In 2013, Fox hired up-and-coming songwriters Justin Paul and Benj Pasek, who had gained recognition for working on musicals such as A Christmas Story and the hit NBC show Smash, to write the music for The Greatest Showman. The decision would later prove especially fortuitous, as 2016 saw Pasek and Paul launch to unprecedented new heights. The duo won the Tony Award for Best Original Score after writing the music and lyrics for the Broadway hit Dear Evan Hansen, and picked up an Oscar for Best Original Song after penning the lyrics to “City of Stars,” featured in La La Land.
Suddenly, Fox was working with a creative team of established musical powerhouses. All that remained was to further bolster the film’s cast with talented performers who would compliment Jackman. In 2016, Fox courted Zac Efron, an actor who got his start playing the lead in Disney’s High School Musical franchise.
While Efron’s singing voice had been blended with that of Drew Seeley for the original High School Musical (since the music was written before Efron was cast and was fairly high for his baritone range), the movie’s sequels featured songs better suited to a lower register, allowing Efron to perform all of the music himself.
Later, Efron had played Link Larkin in the film adaptation of the popular Broadway musical Hairspray, which earned both critical and commercial success, before moving on to a series of more mature comedic roles. With his musical talents well established, it is easy to see why Efron was chosen for the role of Phillip Carlyle, who shares many scenes with Jackman’s Barnum.
Meanwhile, another former Disney star, Zendaya, was cast as Anne Wheeler, an acrobat and trapeze artist who develops a relationship with Efron’s Carlyle. In addition to recently gaining wide recognition for playing Michelle in Marvel Studios’ Spider-Man: Homecoming, Zendaya is known for her budding career as a singer.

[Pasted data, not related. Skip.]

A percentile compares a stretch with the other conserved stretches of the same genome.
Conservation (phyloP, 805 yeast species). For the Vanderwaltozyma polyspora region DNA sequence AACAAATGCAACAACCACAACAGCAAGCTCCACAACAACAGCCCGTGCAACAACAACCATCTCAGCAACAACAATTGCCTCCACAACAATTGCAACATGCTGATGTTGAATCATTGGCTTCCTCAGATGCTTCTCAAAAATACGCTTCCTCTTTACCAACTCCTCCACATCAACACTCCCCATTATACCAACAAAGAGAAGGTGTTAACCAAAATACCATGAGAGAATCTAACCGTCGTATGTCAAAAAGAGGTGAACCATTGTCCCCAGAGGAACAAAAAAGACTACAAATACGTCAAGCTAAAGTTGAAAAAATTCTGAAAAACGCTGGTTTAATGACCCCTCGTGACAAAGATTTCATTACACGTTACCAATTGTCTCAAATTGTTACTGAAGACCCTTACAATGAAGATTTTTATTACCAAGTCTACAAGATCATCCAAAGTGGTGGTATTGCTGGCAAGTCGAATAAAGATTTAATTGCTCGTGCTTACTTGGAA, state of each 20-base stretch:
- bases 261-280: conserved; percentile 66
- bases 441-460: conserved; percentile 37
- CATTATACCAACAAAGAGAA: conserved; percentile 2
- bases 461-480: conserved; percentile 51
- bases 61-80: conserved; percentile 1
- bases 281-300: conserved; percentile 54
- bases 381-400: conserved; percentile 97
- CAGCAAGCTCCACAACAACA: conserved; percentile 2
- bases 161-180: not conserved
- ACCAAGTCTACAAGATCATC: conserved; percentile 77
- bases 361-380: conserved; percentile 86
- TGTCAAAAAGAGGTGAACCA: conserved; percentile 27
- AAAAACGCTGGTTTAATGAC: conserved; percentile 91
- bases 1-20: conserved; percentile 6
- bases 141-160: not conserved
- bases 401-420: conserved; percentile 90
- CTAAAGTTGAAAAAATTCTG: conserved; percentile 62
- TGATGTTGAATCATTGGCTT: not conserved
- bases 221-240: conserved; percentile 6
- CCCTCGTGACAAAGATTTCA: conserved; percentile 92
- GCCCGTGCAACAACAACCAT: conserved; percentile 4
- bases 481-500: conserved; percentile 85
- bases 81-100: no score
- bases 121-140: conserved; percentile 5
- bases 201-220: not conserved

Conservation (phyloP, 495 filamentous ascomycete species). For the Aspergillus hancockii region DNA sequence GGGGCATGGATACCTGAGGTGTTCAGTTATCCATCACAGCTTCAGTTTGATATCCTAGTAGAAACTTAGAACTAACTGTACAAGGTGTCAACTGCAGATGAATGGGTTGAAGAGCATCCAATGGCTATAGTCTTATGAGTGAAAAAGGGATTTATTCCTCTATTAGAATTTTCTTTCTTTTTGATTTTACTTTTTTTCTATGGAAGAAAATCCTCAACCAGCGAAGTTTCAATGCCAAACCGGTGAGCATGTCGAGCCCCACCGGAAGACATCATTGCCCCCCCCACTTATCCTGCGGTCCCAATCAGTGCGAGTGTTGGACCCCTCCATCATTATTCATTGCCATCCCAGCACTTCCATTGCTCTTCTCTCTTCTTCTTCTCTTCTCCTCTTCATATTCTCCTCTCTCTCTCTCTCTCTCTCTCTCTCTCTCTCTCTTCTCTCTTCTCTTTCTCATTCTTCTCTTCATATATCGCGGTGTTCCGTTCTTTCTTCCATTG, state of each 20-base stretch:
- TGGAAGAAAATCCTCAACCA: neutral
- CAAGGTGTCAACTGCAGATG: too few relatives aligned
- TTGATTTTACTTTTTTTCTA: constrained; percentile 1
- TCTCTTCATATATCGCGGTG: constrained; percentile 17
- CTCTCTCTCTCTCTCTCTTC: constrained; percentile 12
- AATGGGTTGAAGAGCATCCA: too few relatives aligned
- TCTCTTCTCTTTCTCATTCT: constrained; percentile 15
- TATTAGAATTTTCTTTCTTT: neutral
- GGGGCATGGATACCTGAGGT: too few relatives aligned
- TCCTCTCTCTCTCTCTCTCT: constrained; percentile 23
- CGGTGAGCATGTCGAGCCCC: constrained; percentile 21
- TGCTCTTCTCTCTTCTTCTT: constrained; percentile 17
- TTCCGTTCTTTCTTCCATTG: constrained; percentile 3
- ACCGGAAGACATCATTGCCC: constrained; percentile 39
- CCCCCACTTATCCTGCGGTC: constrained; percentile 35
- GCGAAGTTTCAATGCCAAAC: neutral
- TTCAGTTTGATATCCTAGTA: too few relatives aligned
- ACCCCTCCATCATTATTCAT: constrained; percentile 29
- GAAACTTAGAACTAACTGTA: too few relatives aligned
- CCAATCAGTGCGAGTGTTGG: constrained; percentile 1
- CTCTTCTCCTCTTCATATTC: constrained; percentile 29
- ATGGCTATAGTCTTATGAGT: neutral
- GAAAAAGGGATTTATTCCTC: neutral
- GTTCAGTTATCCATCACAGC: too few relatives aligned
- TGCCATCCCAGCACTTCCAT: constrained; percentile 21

Rounding out The Greatest Showman’s main cast was Michelle Williams, who signed on in July of 2016. Two years earlier, Williams had turned heads with her performance as lead character Sally Bowles in a revival of the stage musical Cabaret, making her a natural choice for the role of Barnum’s wife Charity in The Greatest Showman.
With a cast and crew composed of some of the most prominent and relevant musical talents Hollywood had to offer, Fox began extensive rehearsals for The Greatest Showman in October of 2016, intending to prepare their team for the difficult choreography and vocal performances that the ambitious movie would require. The film began shooting near the end of November, right before La La Land was released in theaters to astounding critical praise and commercial success.
Fox seemed to have timed everything just right, beginning production on their film just as La La Land proved moviegoers’ desire for innovative original musicals. This was, in fact, no coincidence. The studio had actually postponed The Greatest Showman’s release date by a full year so as to avoid competing with La La Land, a decision which also allowed the studio to judge demand for their film based on La La Land’s reception. With the immense success of the Ryan Gosling and Emma Stone-starring musical, Fox likely had all the proof they needed to fully commit to The Greatest Showman and prepare it for a December 2017 release date.
Now that the film has finally been released, it will be interesting to see if Fox’s carefully calculated endeavor pays off. Was all of the waiting and planning worth it, or have audiences already tired of over-the-top musical numbers and strategically-chosen cast members? Only time will tell, and time is something that Fox will likely have no problem spending. After all, if there is one thing the studio has learned through this whole process, it is the value of patience.